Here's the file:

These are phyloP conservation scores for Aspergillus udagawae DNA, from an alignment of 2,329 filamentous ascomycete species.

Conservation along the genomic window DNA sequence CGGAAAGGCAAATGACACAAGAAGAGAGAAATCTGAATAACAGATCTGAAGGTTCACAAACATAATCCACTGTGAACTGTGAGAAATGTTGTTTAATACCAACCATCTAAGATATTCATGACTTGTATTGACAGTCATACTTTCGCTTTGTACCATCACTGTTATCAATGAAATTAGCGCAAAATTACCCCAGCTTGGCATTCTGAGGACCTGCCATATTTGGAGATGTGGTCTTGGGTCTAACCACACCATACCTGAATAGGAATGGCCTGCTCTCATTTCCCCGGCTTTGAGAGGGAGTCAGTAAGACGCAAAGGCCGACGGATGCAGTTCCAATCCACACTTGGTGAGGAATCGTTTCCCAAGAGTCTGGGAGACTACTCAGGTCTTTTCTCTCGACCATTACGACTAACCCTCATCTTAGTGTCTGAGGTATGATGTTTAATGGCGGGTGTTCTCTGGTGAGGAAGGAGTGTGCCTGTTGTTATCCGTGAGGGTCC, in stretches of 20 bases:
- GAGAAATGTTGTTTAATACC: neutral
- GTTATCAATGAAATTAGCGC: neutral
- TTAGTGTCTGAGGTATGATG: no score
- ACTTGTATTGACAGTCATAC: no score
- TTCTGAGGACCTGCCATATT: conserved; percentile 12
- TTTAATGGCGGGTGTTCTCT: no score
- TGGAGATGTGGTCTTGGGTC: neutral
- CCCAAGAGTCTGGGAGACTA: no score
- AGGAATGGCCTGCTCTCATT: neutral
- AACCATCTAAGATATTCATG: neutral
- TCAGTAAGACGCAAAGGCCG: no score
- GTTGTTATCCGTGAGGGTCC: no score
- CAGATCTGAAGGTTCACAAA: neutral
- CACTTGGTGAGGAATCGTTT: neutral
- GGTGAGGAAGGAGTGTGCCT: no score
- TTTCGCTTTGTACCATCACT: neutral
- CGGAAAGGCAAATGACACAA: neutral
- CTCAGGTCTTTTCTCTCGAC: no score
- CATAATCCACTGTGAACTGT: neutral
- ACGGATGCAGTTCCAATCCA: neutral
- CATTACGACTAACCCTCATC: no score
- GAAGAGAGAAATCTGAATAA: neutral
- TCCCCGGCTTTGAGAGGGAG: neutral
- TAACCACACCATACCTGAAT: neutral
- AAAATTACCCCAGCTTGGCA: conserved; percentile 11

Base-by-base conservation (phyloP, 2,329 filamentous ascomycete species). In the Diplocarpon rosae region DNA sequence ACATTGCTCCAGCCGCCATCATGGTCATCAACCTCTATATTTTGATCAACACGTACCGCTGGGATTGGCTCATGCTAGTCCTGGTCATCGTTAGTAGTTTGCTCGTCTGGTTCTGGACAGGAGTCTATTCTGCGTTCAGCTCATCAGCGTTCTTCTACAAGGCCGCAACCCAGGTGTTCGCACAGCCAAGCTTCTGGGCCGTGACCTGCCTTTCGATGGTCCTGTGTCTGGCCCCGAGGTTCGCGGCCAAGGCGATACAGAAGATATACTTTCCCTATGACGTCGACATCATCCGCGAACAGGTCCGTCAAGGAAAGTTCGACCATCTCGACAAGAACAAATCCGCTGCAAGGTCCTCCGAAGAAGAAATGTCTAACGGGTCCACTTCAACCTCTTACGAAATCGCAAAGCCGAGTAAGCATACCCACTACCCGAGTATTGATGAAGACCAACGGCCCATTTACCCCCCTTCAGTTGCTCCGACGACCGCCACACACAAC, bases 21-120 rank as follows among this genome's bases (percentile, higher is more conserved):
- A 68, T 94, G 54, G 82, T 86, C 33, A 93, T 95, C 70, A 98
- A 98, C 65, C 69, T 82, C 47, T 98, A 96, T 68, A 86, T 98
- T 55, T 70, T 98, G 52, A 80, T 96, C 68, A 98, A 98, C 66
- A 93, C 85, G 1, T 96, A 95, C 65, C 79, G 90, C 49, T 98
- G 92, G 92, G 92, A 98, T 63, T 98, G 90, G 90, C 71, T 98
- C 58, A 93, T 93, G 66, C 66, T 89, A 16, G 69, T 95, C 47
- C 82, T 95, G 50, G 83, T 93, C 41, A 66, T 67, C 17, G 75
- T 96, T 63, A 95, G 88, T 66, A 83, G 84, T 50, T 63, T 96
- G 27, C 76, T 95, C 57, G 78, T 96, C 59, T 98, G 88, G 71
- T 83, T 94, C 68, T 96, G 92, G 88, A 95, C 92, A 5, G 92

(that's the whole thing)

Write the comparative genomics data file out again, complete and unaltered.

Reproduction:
These are phyloP conservation scores for Aspergillus udagawae DNA, from an alignment of 2,329 filamentous ascomycete species.

Conservation along the genomic window DNA sequence CGGAAAGGCAAATGACACAAGAAGAGAGAAATCTGAATAACAGATCTGAAGGTTCACAAACATAATCCACTGTGAACTGTGAGAAATGTTGTTTAATACCAACCATCTAAGATATTCATGACTTGTATTGACAGTCATACTTTCGCTTTGTACCATCACTGTTATCAATGAAATTAGCGCAAAATTACCCCAGCTTGGCATTCTGAGGACCTGCCATATTTGGAGATGTGGTCTTGGGTCTAACCACACCATACCTGAATAGGAATGGCCTGCTCTCATTTCCCCGGCTTTGAGAGGGAGTCAGTAAGACGCAAAGGCCGACGGATGCAGTTCCAATCCACACTTGGTGAGGAATCGTTTCCCAAGAGTCTGGGAGACTACTCAGGTCTTTTCTCTCGACCATTACGACTAACCCTCATCTTAGTGTCTGAGGTATGATGTTTAATGGCGGGTGTTCTCTGGTGAGGAAGGAGTGTGCCTGTTGTTATCCGTGAGGGTCC, in stretches of 20 bases:
- GAGAAATGTTGTTTAATACC: neutral
- GTTATCAATGAAATTAGCGC: neutral
- TTAGTGTCTGAGGTATGATG: no score
- ACTTGTATTGACAGTCATAC: no score
- TTCTGAGGACCTGCCATATT: conserved; percentile 12
- TTTAATGGCGGGTGTTCTCT: no score
- TGGAGATGTGGTCTTGGGTC: neutral
- CCCAAGAGTCTGGGAGACTA: no score
- AGGAATGGCCTGCTCTCATT: neutral
- AACCATCTAAGATATTCATG: neutral
- TCAGTAAGACGCAAAGGCCG: no score
- GTTGTTATCCGTGAGGGTCC: no score
- CAGATCTGAAGGTTCACAAA: neutral
- CACTTGGTGAGGAATCGTTT: neutral
- GGTGAGGAAGGAGTGTGCCT: no score
- TTTCGCTTTGTACCATCACT: neutral
- CGGAAAGGCAAATGACACAA: neutral
- CTCAGGTCTTTTCTCTCGAC: no score
- CATAATCCACTGTGAACTGT: neutral
- ACGGATGCAGTTCCAATCCA: neutral
- CATTACGACTAACCCTCATC: no score
- GAAGAGAGAAATCTGAATAA: neutral
- TCCCCGGCTTTGAGAGGGAG: neutral
- TAACCACACCATACCTGAAT: neutral
- AAAATTACCCCAGCTTGGCA: conserved; percentile 11

Base-by-base conservation (phyloP, 2,329 filamentous ascomycete species). In the Diplocarpon rosae region DNA sequence ACATTGCTCCAGCCGCCATCATGGTCATCAACCTCTATATTTTGATCAACACGTACCGCTGGGATTGGCTCATGCTAGTCCTGGTCATCGTTAGTAGTTTGCTCGTCTGGTTCTGGACAGGAGTCTATTCTGCGTTCAGCTCATCAGCGTTCTTCTACAAGGCCGCAACCCAGGTGTTCGCACAGCCAAGCTTCTGGGCCGTGACCTGCCTTTCGATGGTCCTGTGTCTGGCCCCGAGGTTCGCGGCCAAGGCGATACAGAAGATATACTTTCCCTATGACGTCGACATCATCCGCGAACAGGTCCGTCAAGGAAAGTTCGACCATCTCGACAAGAACAAATCCGCTGCAAGGTCCTCCGAAGAAGAAATGTCTAACGGGTCCACTTCAACCTCTTACGAAATCGCAAAGCCGAGTAAGCATACCCACTACCCGAGTATTGATGAAGACCAACGGCCCATTTACCCCCCTTCAGTTGCTCCGACGACCGCCACACACAAC, bases 21-120 rank as follows among this genome's bases (percentile, higher is more conserved):
- A 68, T 94, G 54, G 82, T 86, C 33, A 93, T 95, C 70, A 98
- A 98, C 65, C 69, T 82, C 47, T 98, A 96, T 68, A 86, T 98
- T 55, T 70, T 98, G 52, A 80, T 96, C 68, A 98, A 98, C 66
- A 93, C 85, G 1, T 96, A 95, C 65, C 79, G 90, C 49, T 98
- G 92, G 92, G 92, A 98, T 63, T 98, G 90, G 90, C 71, T 98
- C 58, A 93, T 93, G 66, C 66, T 89, A 16, G 69, T 95, C 47
- C 82, T 95, G 50, G 83, T 93, C 41, A 66, T 67, C 17, G 75
- T 96, T 63, A 95, G 88, T 66, A 83, G 84, T 50, T 63, T 96
- G 27, C 76, T 95, C 57, G 78, T 96, C 59, T 98, G 88, G 71
- T 83, T 94, C 68, T 96, G 92, G 88, A 95, C 92, A 5, G 92